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Cable Technology Feature Article

December 22, 2011

Sandvine Predicts What Will Happen in 2012

By Miguel Leiva-Gomez, TMCnet Contributor

No, this isn't another spooky story about the Mayan long count calendar and the end of the world. We're bringing you a report today on Sandvine's predictions for technology in 2012. The report brings news of what might happen, as far as broadband is concerned, in the next year.

The Sandvine (News - Alert) report says that data pooling will start to catch on. Considering that the majority of households have more than one mobile phone, it would be very inconvenient for a family to have to purchase separate data plans for each member.

Voice plans share minutes between family and give them benefits. This type of convenience doesn't exist for most providers when it comes to data plans. With the increasing popularity of smartphones, companies might be forced to flow with the market in 2012, offering data pooling plans to share the same data within the whole family.

Sandvine continues, saying that 95 percent of tablets will be using fixed-access networking as opposed to mobile carrier services. Even if data pooling catches on, the majority of home tablet users often think of their tablets as replacements for laptops. That means they'll be relying more on WiFi (News - Alert) and less on 3G and 4G wireless carrier connections. Amazon even went as far as releasing a WiFi-only tablet known as the Kindle Fire.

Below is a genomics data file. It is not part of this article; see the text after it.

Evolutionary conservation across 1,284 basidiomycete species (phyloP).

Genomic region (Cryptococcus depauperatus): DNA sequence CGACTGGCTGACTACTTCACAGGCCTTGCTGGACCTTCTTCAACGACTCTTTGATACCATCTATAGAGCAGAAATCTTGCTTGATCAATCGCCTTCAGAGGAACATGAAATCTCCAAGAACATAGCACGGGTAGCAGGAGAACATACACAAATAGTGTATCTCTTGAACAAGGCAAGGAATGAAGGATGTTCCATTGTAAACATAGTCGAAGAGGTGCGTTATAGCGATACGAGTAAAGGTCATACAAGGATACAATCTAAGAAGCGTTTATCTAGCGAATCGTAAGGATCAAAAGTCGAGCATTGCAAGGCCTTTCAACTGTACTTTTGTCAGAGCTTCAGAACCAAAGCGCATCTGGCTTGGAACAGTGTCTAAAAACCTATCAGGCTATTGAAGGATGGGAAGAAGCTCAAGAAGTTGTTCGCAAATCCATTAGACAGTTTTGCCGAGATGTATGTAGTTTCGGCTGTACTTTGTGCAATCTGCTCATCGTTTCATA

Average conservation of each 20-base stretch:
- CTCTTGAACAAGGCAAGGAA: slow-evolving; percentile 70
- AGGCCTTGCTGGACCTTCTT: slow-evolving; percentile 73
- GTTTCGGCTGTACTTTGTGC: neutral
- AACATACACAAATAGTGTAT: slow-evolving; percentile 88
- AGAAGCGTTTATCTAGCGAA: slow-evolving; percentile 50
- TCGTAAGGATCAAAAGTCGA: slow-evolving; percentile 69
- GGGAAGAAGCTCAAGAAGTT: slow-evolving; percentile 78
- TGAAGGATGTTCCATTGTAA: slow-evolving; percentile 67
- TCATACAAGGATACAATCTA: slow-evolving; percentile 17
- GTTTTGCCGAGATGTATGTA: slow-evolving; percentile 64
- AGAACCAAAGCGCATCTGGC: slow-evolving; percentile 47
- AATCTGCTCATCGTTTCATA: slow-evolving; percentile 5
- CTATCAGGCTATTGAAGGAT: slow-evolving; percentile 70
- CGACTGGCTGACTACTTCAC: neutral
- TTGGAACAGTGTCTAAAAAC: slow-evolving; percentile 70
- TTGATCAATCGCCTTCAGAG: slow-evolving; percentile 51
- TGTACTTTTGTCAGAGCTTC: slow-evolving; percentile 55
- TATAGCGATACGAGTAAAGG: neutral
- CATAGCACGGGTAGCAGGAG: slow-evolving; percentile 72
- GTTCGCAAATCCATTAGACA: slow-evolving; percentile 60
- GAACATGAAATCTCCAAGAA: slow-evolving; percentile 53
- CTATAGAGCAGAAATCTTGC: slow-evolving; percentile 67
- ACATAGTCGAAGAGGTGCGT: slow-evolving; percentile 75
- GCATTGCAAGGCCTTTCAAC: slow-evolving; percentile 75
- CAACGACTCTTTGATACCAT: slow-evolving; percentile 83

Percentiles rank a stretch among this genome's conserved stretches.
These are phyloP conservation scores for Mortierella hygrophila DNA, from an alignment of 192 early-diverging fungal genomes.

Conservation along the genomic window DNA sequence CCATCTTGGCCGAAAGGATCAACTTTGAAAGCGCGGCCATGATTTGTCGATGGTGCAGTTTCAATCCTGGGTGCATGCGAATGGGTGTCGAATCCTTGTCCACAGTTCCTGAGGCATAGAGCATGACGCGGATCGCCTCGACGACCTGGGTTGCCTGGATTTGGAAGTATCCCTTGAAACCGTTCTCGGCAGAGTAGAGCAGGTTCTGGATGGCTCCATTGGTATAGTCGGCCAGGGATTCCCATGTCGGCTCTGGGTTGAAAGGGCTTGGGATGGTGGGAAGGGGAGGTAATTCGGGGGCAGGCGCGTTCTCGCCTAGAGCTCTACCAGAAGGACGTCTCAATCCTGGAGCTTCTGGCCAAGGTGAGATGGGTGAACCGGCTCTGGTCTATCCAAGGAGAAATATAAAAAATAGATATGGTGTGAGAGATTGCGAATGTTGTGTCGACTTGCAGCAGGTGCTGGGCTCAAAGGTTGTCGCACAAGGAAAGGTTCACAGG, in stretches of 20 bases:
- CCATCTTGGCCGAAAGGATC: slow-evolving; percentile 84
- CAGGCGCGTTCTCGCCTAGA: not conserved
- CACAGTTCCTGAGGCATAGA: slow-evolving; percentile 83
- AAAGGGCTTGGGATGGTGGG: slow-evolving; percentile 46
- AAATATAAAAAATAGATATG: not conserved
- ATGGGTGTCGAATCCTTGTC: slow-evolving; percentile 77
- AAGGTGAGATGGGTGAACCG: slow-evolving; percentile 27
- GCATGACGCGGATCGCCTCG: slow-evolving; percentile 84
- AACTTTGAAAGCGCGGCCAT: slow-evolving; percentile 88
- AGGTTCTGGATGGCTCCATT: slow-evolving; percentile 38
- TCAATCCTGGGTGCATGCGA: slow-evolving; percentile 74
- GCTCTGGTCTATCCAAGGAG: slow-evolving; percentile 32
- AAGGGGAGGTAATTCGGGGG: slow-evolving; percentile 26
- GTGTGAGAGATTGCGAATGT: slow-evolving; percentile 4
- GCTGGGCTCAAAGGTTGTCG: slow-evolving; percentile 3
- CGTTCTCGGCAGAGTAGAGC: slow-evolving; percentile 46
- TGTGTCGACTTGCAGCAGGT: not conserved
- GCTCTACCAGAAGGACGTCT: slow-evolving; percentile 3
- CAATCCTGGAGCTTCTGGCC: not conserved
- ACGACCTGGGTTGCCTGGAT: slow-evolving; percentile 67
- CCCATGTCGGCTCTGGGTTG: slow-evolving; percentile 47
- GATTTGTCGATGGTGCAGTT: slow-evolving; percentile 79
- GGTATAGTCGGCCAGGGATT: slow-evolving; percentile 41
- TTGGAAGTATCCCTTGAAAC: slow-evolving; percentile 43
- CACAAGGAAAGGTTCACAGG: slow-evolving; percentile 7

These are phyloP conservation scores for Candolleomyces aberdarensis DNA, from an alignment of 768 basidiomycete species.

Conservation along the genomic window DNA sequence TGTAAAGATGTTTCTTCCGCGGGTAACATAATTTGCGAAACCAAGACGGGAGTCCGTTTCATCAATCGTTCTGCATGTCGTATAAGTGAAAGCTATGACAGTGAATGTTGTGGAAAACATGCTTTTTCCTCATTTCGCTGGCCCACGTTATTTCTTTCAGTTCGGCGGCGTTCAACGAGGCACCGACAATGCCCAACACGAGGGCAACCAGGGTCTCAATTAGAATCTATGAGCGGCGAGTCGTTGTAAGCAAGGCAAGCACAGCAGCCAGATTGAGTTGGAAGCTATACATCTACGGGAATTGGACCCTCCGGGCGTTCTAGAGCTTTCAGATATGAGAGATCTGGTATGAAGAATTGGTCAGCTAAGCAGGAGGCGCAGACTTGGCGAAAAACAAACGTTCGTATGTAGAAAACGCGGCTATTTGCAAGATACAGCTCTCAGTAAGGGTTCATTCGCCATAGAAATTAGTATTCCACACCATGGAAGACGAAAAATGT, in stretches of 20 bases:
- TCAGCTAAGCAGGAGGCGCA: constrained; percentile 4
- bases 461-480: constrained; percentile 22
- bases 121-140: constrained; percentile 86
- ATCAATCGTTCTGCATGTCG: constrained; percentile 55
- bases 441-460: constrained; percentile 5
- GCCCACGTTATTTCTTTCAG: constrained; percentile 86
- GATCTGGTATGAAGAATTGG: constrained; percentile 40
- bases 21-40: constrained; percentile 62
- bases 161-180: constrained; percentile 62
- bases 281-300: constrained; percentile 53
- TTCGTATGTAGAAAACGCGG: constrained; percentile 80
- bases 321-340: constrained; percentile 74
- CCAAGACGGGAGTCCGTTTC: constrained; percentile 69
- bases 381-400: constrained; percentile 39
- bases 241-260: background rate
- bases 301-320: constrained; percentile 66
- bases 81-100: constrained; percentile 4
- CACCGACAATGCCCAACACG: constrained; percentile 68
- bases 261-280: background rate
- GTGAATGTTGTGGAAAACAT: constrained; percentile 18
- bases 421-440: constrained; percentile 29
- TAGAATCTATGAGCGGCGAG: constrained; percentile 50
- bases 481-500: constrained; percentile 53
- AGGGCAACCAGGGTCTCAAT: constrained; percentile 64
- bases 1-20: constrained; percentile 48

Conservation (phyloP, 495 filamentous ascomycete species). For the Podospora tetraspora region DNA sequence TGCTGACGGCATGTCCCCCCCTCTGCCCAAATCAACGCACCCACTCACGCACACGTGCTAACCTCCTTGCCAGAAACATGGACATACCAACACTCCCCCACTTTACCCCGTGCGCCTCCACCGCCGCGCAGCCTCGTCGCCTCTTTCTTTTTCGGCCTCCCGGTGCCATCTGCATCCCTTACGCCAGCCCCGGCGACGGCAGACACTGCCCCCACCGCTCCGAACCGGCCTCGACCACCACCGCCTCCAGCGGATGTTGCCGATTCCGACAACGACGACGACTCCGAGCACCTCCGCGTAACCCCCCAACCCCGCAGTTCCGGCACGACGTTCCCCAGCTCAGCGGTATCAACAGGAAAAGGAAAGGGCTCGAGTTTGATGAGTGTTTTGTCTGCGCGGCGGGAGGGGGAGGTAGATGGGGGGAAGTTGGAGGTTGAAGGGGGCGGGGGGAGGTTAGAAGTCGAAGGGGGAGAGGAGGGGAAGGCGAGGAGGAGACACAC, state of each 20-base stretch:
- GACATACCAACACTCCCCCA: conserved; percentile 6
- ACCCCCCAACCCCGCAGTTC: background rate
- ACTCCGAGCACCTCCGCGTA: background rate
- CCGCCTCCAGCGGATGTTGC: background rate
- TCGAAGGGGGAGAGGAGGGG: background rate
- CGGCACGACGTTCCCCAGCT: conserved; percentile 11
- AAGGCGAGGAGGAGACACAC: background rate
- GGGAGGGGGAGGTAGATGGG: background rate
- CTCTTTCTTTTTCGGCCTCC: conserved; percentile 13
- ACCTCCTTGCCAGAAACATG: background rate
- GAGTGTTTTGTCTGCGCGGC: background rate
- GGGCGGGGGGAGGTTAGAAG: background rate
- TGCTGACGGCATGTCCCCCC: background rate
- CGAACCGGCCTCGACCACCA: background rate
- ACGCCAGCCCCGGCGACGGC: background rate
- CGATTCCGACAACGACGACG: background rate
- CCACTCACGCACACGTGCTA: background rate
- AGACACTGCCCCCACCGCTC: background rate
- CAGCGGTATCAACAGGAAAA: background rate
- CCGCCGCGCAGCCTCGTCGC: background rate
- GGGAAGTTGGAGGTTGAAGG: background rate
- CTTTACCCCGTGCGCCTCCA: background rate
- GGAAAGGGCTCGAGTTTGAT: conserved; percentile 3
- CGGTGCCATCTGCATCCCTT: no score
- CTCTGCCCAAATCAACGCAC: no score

It also looks like the popularity of SMS is tapering off as applications like WhatsApp and Apple (News - Alert) iMessage are starting to gain a foothold in the mobile industry. These applications use the data plan instead of the SMS carrier protocol to send messages between phones. It seems like mobile service providers are going to start seeing diminishing profits in 2012, if Sandvine is right.

Other predictions include the rise of live video feeds with real-time entertainment and a shockwave coming through when people will see their data plan bills. Mobile carriers are making a switch to usage-based, instead of unlimited, data plans.

Miguel Leiva-Gomez is a professional writer with experience in computer sciences, technology, and gadgets. He has written for multiple technology and travel outlets and owns his own tech blog called The Tech Guy, where he writes educational, informative, and sometimes comedic articles for an audience that is less versed in technology.

Edited by Jennifer Russell